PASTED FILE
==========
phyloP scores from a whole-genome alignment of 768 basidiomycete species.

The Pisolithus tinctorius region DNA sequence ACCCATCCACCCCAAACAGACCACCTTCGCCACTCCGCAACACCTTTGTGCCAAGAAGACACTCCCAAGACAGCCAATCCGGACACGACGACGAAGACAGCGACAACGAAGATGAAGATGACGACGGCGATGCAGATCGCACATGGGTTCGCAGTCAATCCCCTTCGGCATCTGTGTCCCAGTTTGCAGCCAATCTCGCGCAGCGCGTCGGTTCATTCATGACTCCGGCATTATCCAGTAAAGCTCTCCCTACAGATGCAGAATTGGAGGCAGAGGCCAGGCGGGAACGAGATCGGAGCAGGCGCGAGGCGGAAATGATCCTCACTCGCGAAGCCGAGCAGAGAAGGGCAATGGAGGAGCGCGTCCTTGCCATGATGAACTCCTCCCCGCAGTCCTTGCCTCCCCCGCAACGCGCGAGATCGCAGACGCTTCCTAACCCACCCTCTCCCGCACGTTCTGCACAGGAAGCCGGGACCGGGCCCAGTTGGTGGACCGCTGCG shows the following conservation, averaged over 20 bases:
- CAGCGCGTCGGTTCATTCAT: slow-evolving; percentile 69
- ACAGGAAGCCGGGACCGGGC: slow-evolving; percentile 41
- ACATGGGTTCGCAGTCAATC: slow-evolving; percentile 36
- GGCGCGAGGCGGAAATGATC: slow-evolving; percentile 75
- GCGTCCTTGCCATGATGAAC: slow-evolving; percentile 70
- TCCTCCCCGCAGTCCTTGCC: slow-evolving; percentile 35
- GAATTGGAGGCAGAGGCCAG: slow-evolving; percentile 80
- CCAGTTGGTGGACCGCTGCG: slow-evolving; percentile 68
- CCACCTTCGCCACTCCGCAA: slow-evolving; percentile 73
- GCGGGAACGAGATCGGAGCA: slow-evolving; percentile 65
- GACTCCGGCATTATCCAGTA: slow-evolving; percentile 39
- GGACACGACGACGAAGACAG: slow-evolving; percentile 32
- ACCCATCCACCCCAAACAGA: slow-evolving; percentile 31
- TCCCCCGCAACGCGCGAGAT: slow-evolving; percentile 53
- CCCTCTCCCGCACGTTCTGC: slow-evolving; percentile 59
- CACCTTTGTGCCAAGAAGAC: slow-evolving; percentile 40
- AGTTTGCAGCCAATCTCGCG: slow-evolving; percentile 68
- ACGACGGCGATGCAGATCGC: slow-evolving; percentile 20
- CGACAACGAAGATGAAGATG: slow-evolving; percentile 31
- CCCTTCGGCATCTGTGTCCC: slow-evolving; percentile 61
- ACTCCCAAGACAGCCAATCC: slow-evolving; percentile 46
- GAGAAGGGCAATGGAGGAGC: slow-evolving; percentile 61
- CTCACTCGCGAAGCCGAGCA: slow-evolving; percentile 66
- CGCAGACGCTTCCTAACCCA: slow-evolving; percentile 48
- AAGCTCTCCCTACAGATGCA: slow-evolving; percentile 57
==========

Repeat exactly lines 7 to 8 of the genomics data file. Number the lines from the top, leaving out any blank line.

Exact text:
- GCGTCCTTGCCATGATGAAC: slow-evolving; percentile 70
- TCCTCCCCGCAGTCCTTGCC: slow-evolving; percentile 35